As predicted, the Hollywood content land grab has only gotten hotter in the new year.
Just a little over two weeks into 2022, there have already been five official and rumored announcements of M&A involving major content companies.
The latest content outfit to join in on the fun is Ron Howard and Brian Grazer’s production company, Imagine Entertainment. According to reports from the Wall Street Journal Tuesday, investment firm Centricus is in talks to buy more than 70% of Imagine, which would value the company between $600 million and $800 million. Earlier reports had indicated that former Disney execs Kevin Mayer and Tom Staggs’ Blackstone-backed media venture Candle was interested in Imagine.
While Imagine’s deal is still in the works, there have been other finalized large deals over the past couple of weeks. On Jan. 10, it was announced that SK Global would be acquiring unscripted production company Critical Content from Anchorage Capital Group, and on Jan. 5, gaming company Nexon bought a $400 million minority stake in Joe and Anthony Russo’s entertainment company AGBO.
And after months of chatter, Will and Jada Pinkett Smith’s Westbrook Inc. sold a minority stake in the entertainment company to Candle on Jan. 4. Needless to say, it’s been tough even keeping up with all the deal talk that’s been happening as the pivot to streaming ramps up the demand for as much quality content as possible.
In 2021, media and telecom M&A increased 27%, to 804 deals, according to PwC. And judging by the pace of M&A activity so far this year, 2022 is gearing up to be just as busy, if not more so.
So far, it’s hard to say for sure, but the new trend of paying high prices for content looks like it may be here to stay, even if there is no real guarantee that every single acquisition will be a smart buy with great ROI.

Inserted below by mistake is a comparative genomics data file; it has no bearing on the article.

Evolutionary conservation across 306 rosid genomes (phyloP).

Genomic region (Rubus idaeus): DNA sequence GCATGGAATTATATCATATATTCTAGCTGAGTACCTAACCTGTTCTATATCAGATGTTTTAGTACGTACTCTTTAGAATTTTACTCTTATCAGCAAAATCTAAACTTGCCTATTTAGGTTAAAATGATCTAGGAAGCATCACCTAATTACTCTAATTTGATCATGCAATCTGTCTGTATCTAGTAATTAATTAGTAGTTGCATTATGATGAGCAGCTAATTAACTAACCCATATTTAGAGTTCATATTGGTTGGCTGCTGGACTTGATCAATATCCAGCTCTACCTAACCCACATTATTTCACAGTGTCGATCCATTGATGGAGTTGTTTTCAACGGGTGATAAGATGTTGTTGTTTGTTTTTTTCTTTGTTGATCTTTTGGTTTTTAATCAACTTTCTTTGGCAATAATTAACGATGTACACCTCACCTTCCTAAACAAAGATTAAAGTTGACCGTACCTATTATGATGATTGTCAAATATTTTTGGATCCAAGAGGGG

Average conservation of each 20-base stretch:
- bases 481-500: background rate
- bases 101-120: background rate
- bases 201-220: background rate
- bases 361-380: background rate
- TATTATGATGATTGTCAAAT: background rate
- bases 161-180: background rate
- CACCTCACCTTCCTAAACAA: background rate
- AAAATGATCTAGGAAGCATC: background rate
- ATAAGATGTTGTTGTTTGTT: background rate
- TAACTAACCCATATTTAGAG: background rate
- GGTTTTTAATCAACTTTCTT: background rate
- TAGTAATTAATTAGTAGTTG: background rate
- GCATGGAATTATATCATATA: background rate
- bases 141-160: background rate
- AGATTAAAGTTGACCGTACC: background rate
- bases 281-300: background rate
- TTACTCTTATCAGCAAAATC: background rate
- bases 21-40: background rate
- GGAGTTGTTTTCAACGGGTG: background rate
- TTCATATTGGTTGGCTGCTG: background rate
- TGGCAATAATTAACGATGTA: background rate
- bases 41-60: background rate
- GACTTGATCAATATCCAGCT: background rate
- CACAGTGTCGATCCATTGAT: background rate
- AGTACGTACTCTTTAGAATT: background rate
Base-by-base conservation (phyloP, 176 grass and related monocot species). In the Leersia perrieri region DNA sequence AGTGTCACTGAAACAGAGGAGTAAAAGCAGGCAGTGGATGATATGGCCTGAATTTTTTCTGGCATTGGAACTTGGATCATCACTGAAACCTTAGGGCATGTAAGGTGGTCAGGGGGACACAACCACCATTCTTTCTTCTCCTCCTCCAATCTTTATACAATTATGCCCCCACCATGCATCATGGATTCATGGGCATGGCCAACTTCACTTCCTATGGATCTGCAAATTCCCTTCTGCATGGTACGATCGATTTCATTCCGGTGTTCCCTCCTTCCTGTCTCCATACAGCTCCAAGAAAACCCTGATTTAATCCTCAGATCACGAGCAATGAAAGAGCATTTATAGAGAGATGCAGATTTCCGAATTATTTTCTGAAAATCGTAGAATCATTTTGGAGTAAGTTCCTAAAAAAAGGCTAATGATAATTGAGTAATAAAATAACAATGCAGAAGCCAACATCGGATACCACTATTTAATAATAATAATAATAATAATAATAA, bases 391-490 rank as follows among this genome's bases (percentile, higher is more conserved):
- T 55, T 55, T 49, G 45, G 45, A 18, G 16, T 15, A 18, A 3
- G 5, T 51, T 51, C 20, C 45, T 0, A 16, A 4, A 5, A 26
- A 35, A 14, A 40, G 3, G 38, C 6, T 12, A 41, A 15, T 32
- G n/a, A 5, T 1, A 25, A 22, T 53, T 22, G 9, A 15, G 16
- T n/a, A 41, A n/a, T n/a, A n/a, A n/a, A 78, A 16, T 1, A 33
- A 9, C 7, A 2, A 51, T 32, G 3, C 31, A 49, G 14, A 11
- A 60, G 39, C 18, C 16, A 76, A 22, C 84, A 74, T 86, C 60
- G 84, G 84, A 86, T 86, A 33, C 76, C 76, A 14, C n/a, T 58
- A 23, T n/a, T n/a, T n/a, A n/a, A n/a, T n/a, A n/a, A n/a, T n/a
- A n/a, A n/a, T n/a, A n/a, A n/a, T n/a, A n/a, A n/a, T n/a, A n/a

Most of the recent money being pumped into content acquisitions comes from private equity. It’s been a good couple of years for private equity as the stock market flirted with record highs. They have the capital to spend millions and even billions to make big bets on media companies with highly desirable IP. There’s a lot of money out there to be spent and not necessarily an abundance of content players out there to be bought — hence, the big valuations we’re seeing in the market.
The aggressive move to ratchet up quantity in hopes of some hits is a strategy that has worked in the past. Case in point: Netflix. The streaming giant has seen great success with its strategy of prioritizing content quantity above all else, though it would probably argue that it delivers on the quality front as well. Netflix is set to report fourth-quarter financial results Thursday, and we’ll get a more updated look at how the content slate in Q4 contributed to subscriber growth.
The legacy media companies are trying to catch up, and their newer streaming services don’t have the scale and variety of Netflix — not even Disney. Yes, Disney has valuable IP through brands like Marvel and Pixar, but it lacks the variety its rival Netflix boasts. That was evident when it reported its latest quarterly results in November. Subscriptions for Disney+ slowed dramatically after the initial surge it saw following its unintentionally well timed pre-COVID launch two years ago. The next pulse check from Disney+ will come in a few short weeks, on Feb. 9.
Content costs money, and to some it makes more sense just to buy the content companies if they’re going to shell out the big bucks to buy up programming anyway. As we’re seeing the content fire sale get even hotter in 2022, the next critical test will be whether there's proof that the strategy of buying the studios and producers turns out to be a good investment.